As opposed to many ideologies throughout history, Judaism emphasizes the importance of the individual. As the Mishnah above indicates, this can be deduced from the fact that God began the creation of human beings with one man. Had Adam died, the entire world would have perished with him. Therefore, the Sages conclude that each human being - created in the image of God and descended from Adam - is as valuable as an entire world. Later in the same Mishnah, we are taught that every individual is also unique. As opposed to coins that are minted exactly the same, God makes every individual with distinct qualities. Thus, every individual is important and unlike anyone else who was ever created.

Unfortunately, non-moral reasons are still used by some as a rationale for treating people differently: rich and poor, religious and secular, liberal and conservative, black and white. People can fall under any of these categories and be good, or can fall under any of these categories and be bad. This is why class, racial and religious warfare is both morally wrong and dangerous. It takes factors into account that have nothing to do with good and evil. If some individuals were considered more or less valuable, there would be be different ethical codes for different people. Yet, this is not the case. Everyone is accountable for their own behavior, regardless of any "category" they happen to fall under.

This Mishnaic excerpt provides the quintessential response to anyone who claims that certain types of people are superior or inferior to others. Since all people descend from the same person, we are all related. There is no moral justification for dividing people based upon race or prominence or wealth. All of creation can be traced back to one God, and all of humanity can be traced back to one person. The very word for people in Hebrew is bnei adam (lit. children of Adam) - a subtle reminder that we all descend from one man, the first human ever created by God.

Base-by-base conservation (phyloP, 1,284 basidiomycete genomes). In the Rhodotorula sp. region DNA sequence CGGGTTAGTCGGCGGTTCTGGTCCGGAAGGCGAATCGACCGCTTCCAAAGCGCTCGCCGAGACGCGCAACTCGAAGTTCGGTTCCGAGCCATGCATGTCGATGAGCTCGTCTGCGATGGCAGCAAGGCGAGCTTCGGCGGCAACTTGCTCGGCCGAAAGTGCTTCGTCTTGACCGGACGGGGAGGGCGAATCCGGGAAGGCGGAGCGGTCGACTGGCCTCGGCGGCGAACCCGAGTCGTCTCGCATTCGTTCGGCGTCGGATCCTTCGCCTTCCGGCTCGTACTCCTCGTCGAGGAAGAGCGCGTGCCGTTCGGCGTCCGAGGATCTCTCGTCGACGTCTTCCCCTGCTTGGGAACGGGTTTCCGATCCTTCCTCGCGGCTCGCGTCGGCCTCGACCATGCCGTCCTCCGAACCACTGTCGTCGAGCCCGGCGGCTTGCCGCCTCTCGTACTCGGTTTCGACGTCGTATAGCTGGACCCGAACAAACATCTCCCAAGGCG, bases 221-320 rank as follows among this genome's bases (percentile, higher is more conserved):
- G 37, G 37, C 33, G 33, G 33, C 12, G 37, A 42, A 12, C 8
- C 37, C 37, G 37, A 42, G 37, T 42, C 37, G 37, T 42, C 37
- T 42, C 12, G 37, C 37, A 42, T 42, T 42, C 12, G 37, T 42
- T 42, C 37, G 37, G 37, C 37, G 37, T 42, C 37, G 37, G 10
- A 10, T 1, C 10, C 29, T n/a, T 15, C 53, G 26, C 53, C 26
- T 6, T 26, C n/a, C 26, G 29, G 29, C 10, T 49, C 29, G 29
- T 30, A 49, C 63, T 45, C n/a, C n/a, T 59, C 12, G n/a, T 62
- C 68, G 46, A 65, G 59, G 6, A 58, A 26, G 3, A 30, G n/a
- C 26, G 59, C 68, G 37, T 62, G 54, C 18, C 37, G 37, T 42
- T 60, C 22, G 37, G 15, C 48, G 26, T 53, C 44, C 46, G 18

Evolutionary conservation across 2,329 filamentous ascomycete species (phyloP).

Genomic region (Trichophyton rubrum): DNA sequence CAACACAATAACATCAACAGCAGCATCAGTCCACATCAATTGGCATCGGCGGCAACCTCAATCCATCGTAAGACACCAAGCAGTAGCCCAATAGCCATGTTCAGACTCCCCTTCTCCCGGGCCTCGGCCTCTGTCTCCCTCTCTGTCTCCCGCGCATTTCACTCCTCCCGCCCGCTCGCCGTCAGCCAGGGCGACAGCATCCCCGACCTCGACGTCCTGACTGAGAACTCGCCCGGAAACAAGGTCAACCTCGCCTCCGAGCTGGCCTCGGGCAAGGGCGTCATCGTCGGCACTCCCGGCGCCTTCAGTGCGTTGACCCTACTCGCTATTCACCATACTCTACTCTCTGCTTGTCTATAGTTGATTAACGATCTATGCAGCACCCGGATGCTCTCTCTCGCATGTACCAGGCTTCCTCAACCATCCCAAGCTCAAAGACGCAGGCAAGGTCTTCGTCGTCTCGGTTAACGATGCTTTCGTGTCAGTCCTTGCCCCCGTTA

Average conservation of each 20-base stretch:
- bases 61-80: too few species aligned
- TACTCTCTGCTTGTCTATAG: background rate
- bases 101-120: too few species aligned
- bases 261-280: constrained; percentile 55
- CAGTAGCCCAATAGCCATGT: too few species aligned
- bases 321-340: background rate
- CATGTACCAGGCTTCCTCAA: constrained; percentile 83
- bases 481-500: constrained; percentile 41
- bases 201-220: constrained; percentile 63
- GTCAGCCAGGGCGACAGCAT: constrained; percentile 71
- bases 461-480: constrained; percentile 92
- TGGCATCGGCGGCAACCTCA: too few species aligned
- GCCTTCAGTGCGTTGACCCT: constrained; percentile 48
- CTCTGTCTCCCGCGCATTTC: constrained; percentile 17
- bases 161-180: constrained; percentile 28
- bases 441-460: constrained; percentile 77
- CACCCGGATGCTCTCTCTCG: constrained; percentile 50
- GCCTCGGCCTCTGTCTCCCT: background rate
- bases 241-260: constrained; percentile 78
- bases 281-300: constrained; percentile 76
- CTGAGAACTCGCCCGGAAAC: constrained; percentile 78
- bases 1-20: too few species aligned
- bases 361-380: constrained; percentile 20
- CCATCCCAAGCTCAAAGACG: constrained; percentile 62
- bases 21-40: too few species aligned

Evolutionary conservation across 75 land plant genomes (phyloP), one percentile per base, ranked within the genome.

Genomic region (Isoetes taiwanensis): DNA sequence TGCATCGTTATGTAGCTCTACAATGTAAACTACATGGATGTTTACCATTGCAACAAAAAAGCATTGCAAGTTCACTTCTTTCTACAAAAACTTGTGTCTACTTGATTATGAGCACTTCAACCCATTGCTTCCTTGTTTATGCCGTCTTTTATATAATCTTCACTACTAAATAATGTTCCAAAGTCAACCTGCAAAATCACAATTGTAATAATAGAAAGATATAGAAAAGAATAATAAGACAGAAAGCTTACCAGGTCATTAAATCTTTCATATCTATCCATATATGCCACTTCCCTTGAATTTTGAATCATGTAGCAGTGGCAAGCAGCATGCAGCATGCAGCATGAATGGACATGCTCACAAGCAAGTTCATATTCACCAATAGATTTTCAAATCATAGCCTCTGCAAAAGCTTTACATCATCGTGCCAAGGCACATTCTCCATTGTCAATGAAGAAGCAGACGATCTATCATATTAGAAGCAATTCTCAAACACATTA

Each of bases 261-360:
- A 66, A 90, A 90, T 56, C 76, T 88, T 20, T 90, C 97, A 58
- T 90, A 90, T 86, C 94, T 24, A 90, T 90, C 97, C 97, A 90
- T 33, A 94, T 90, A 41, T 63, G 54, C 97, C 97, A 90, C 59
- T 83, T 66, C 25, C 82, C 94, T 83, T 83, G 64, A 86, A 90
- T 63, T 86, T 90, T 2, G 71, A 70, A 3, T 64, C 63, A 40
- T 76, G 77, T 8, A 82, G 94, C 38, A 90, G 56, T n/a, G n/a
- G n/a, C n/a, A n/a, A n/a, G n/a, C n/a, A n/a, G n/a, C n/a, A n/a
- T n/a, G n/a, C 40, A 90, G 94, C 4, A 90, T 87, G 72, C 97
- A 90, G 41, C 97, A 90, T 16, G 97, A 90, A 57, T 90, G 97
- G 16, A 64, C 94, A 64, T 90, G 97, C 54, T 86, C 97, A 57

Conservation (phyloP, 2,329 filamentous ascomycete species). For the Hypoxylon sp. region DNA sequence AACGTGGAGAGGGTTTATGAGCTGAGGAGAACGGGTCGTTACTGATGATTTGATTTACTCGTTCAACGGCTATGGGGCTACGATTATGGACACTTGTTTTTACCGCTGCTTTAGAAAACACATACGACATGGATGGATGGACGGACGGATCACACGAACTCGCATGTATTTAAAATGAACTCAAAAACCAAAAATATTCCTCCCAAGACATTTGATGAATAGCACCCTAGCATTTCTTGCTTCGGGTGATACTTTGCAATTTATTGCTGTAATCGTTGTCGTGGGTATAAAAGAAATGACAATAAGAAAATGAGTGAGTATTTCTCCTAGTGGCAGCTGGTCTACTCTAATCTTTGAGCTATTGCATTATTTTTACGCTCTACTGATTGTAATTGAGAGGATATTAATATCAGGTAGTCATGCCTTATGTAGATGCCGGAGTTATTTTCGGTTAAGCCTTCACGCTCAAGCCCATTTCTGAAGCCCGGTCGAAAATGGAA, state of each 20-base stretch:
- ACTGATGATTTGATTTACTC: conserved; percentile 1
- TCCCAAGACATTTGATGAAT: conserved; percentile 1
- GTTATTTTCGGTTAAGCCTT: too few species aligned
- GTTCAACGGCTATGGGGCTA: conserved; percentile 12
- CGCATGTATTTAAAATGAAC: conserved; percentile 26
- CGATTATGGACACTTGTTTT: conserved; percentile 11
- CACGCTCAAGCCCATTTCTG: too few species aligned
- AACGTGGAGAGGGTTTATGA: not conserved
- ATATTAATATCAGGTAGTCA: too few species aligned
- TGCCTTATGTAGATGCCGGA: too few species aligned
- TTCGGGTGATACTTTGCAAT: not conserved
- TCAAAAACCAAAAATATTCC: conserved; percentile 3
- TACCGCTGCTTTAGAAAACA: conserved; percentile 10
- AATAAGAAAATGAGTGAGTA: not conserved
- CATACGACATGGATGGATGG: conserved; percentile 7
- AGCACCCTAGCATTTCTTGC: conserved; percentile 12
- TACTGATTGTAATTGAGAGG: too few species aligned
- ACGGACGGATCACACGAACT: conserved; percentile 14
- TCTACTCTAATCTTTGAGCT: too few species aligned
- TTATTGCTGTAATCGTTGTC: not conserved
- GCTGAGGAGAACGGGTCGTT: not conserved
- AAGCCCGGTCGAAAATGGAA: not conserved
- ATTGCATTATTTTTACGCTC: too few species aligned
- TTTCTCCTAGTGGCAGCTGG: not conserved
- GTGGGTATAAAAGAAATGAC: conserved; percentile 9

While primary importance is to be placed on how we treat fellow Jews (because goodness, like charity, should start at home), it should obviously extend to others with whom we come into contact. After all, Abraham - not Adam - was the first Jew, and yet the Sages remind us that all humanity descended from Adam. All people (unless actively pursuing harm against other people) are invaluable. Given the difficult times in which we live, heeding this simple Mishnaic teaching is as important as ever. It would spare us all a lot of trouble and pave the way toward the kind of world God truly desires.